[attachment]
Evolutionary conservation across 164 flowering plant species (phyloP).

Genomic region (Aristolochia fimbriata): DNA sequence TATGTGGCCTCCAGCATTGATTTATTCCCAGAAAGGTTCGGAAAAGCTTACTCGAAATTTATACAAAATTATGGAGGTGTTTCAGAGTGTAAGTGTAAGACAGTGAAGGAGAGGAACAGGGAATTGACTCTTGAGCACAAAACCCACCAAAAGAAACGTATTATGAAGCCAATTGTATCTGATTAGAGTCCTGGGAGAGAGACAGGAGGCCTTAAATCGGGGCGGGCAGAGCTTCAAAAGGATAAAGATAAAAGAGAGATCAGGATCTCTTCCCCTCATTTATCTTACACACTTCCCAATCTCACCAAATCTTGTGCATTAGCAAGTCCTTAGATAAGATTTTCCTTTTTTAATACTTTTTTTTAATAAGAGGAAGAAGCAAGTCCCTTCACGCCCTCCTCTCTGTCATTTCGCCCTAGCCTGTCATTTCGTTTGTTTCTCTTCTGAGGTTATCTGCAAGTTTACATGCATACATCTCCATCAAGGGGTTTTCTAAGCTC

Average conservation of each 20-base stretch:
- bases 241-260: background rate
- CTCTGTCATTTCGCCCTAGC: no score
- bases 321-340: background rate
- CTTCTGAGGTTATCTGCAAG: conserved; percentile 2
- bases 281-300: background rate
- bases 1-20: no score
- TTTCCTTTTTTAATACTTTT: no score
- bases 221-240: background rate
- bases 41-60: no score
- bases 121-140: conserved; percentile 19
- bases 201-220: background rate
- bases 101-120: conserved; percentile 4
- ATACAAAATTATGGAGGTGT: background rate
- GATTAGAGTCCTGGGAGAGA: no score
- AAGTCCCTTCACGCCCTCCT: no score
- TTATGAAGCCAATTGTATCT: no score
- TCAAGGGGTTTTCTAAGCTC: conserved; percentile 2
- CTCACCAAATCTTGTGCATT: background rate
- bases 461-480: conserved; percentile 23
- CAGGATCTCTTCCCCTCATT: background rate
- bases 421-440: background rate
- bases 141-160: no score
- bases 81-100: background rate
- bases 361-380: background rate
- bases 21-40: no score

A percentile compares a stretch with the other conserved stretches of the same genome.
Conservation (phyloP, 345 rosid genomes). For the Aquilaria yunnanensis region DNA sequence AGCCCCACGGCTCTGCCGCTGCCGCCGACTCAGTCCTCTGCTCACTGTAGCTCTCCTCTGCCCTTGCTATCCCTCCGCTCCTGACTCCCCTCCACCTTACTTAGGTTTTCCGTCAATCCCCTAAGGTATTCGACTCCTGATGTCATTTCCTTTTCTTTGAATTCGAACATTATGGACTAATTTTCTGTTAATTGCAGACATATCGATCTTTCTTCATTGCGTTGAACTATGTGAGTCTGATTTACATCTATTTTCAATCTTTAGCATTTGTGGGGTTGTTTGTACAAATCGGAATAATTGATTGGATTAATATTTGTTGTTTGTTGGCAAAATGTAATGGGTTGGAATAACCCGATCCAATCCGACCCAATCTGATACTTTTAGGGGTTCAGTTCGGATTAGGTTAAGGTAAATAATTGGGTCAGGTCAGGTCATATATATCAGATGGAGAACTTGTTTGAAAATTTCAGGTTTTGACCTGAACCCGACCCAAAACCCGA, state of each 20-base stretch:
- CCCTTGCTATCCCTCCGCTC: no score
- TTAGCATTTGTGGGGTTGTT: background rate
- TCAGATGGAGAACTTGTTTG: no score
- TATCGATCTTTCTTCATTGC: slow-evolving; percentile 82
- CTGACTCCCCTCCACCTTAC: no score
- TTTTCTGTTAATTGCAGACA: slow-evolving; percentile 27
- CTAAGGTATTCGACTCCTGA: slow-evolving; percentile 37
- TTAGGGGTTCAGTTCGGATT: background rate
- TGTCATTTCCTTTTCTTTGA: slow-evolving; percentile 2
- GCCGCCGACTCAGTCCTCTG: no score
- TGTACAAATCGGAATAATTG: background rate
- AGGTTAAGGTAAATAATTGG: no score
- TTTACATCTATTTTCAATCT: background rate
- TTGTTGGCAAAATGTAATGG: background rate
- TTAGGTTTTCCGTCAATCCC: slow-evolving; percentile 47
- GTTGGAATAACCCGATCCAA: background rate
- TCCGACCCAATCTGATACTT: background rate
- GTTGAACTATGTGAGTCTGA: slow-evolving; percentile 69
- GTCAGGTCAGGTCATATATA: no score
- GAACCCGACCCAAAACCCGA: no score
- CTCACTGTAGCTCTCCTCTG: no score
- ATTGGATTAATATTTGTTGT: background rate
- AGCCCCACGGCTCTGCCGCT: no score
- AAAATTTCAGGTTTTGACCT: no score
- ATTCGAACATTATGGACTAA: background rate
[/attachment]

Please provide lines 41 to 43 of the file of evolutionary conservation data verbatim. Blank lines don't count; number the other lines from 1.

- TGTACAAATCGGAATAATTG: background rate
- AGGTTAAGGTAAATAATTGG: no score
- TTTACATCTATTTTCAATCT: background rate